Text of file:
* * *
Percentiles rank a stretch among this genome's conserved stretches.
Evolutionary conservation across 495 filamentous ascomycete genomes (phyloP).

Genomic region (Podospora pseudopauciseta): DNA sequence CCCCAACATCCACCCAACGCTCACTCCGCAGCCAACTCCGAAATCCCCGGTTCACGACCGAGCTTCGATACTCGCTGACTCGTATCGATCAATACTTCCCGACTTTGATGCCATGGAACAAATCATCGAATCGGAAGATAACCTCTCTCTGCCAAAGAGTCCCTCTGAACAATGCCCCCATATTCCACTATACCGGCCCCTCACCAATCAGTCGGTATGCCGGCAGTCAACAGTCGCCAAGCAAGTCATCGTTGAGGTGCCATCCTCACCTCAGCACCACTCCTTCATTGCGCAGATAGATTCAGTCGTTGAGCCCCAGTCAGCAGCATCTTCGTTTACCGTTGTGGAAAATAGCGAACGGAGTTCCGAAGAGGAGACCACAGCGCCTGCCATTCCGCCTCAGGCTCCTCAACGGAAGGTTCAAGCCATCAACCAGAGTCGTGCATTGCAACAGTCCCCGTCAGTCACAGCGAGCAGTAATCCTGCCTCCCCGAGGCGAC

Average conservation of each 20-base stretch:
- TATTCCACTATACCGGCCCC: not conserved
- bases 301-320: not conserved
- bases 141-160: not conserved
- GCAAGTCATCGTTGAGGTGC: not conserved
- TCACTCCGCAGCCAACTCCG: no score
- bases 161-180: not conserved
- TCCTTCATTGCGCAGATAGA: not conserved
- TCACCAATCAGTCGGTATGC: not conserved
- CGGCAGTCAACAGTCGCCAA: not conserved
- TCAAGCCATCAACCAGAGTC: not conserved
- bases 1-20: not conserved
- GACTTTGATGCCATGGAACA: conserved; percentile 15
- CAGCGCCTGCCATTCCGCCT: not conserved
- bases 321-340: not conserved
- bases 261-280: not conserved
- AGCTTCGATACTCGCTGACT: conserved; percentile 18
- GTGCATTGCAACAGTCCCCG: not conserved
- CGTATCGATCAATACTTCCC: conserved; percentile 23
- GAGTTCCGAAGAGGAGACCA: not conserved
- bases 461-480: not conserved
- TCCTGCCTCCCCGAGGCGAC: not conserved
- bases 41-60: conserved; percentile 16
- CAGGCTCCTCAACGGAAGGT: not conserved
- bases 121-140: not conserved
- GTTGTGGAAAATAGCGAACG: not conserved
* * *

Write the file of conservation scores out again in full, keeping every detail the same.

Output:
Percentiles rank a stretch among this genome's conserved stretches.
Evolutionary conservation across 495 filamentous ascomycete genomes (phyloP).

Genomic region (Podospora pseudopauciseta): DNA sequence CCCCAACATCCACCCAACGCTCACTCCGCAGCCAACTCCGAAATCCCCGGTTCACGACCGAGCTTCGATACTCGCTGACTCGTATCGATCAATACTTCCCGACTTTGATGCCATGGAACAAATCATCGAATCGGAAGATAACCTCTCTCTGCCAAAGAGTCCCTCTGAACAATGCCCCCATATTCCACTATACCGGCCCCTCACCAATCAGTCGGTATGCCGGCAGTCAACAGTCGCCAAGCAAGTCATCGTTGAGGTGCCATCCTCACCTCAGCACCACTCCTTCATTGCGCAGATAGATTCAGTCGTTGAGCCCCAGTCAGCAGCATCTTCGTTTACCGTTGTGGAAAATAGCGAACGGAGTTCCGAAGAGGAGACCACAGCGCCTGCCATTCCGCCTCAGGCTCCTCAACGGAAGGTTCAAGCCATCAACCAGAGTCGTGCATTGCAACAGTCCCCGTCAGTCACAGCGAGCAGTAATCCTGCCTCCCCGAGGCGAC

Average conservation of each 20-base stretch:
- TATTCCACTATACCGGCCCC: not conserved
- bases 301-320: not conserved
- bases 141-160: not conserved
- GCAAGTCATCGTTGAGGTGC: not conserved
- TCACTCCGCAGCCAACTCCG: no score
- bases 161-180: not conserved
- TCCTTCATTGCGCAGATAGA: not conserved
- TCACCAATCAGTCGGTATGC: not conserved
- CGGCAGTCAACAGTCGCCAA: not conserved
- TCAAGCCATCAACCAGAGTC: not conserved
- bases 1-20: not conserved
- GACTTTGATGCCATGGAACA: conserved; percentile 15
- CAGCGCCTGCCATTCCGCCT: not conserved
- bases 321-340: not conserved
- bases 261-280: not conserved
- AGCTTCGATACTCGCTGACT: conserved; percentile 18
- GTGCATTGCAACAGTCCCCG: not conserved
- CGTATCGATCAATACTTCCC: conserved; percentile 23
- GAGTTCCGAAGAGGAGACCA: not conserved
- bases 461-480: not conserved
- TCCTGCCTCCCCGAGGCGAC: not conserved
- bases 41-60: conserved; percentile 16
- CAGGCTCCTCAACGGAAGGT: not conserved
- bases 121-140: not conserved
- GTTGTGGAAAATAGCGAACG: not conserved